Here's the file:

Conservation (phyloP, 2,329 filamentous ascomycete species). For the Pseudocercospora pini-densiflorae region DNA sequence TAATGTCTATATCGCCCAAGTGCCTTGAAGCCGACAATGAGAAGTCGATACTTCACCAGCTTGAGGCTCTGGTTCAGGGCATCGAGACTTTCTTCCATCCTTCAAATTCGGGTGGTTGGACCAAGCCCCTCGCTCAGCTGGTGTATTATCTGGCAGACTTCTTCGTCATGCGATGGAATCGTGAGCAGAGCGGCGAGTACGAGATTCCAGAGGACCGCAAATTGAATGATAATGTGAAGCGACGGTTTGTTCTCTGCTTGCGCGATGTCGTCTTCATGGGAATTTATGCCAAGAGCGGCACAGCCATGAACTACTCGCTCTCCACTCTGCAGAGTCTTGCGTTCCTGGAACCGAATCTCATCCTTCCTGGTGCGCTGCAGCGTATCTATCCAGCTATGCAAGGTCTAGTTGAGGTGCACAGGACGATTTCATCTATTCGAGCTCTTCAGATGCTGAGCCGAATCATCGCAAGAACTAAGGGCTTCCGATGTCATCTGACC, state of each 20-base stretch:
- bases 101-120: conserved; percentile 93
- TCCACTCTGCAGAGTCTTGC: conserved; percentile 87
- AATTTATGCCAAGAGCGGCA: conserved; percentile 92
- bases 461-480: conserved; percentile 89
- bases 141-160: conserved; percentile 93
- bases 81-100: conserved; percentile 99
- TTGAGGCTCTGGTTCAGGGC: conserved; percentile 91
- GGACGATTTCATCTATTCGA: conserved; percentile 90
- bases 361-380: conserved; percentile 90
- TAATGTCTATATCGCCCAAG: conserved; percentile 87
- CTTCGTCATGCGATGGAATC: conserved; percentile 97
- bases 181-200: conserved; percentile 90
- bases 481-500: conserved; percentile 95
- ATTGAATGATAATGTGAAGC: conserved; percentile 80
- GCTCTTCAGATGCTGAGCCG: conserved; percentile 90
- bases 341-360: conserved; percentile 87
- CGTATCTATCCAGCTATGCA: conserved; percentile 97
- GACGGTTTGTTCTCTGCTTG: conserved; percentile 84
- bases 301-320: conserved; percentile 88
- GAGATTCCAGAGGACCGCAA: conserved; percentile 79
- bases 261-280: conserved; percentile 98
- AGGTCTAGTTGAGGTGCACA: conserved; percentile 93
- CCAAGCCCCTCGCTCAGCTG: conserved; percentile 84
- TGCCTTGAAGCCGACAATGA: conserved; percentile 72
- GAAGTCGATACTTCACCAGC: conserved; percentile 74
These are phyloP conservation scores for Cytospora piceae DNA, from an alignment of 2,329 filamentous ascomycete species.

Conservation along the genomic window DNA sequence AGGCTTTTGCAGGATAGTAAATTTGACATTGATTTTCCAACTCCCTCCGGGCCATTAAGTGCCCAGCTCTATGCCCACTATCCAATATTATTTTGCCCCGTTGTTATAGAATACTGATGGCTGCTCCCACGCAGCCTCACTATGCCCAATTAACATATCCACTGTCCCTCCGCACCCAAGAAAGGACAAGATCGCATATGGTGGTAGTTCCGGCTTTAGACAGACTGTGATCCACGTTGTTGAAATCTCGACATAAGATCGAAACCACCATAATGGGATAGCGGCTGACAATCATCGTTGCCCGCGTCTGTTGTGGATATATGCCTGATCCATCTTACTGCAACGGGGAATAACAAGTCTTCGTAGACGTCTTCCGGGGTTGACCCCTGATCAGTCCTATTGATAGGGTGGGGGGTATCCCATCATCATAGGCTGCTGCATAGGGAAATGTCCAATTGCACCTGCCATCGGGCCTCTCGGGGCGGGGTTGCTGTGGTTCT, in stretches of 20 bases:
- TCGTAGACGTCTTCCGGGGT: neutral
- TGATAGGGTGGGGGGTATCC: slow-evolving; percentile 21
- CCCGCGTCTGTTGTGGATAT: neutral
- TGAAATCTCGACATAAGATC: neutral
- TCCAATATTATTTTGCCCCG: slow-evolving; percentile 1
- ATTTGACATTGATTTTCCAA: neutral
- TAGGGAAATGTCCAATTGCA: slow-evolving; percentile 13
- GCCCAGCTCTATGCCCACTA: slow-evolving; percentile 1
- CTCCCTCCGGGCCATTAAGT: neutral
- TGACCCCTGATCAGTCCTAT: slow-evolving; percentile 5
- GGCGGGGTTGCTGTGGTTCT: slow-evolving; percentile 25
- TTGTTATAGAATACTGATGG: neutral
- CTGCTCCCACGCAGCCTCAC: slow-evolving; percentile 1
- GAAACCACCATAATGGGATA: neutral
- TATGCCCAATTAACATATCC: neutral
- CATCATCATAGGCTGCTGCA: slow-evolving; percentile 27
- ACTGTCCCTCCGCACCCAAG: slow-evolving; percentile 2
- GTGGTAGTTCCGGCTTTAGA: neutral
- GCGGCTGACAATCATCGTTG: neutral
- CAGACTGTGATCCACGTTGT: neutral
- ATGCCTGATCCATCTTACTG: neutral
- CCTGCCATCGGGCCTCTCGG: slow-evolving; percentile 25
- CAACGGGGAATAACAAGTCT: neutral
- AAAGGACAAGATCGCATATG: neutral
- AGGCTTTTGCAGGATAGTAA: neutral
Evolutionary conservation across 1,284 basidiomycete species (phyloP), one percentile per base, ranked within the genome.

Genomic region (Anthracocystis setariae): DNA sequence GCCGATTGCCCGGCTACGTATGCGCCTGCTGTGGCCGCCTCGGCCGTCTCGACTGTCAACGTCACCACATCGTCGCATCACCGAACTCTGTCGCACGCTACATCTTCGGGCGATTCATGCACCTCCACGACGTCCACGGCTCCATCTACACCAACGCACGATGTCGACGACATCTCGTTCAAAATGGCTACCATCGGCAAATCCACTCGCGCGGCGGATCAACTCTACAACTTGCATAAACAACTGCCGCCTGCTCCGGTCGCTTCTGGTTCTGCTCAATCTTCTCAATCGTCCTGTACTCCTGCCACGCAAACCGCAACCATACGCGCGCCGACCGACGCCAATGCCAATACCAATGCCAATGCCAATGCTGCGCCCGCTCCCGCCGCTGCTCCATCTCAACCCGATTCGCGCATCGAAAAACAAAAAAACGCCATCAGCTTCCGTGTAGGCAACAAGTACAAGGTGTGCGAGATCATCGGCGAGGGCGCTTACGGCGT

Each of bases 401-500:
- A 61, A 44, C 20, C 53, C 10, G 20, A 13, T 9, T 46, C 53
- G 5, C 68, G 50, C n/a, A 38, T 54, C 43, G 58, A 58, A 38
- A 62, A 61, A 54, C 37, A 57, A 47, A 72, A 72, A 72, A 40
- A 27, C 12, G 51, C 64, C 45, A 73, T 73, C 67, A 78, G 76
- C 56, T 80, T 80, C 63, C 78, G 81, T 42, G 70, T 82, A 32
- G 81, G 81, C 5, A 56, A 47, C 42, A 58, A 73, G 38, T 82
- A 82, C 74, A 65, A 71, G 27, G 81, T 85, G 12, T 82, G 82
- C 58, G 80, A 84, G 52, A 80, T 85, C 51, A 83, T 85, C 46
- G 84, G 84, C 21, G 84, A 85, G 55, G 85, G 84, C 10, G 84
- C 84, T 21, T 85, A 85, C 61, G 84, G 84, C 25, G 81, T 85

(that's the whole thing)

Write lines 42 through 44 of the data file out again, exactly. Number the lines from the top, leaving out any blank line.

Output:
- GAAACCACCATAATGGGATA: neutral
- TATGCCCAATTAACATATCC: neutral
- CATCATCATAGGCTGCTGCA: slow-evolving; percentile 27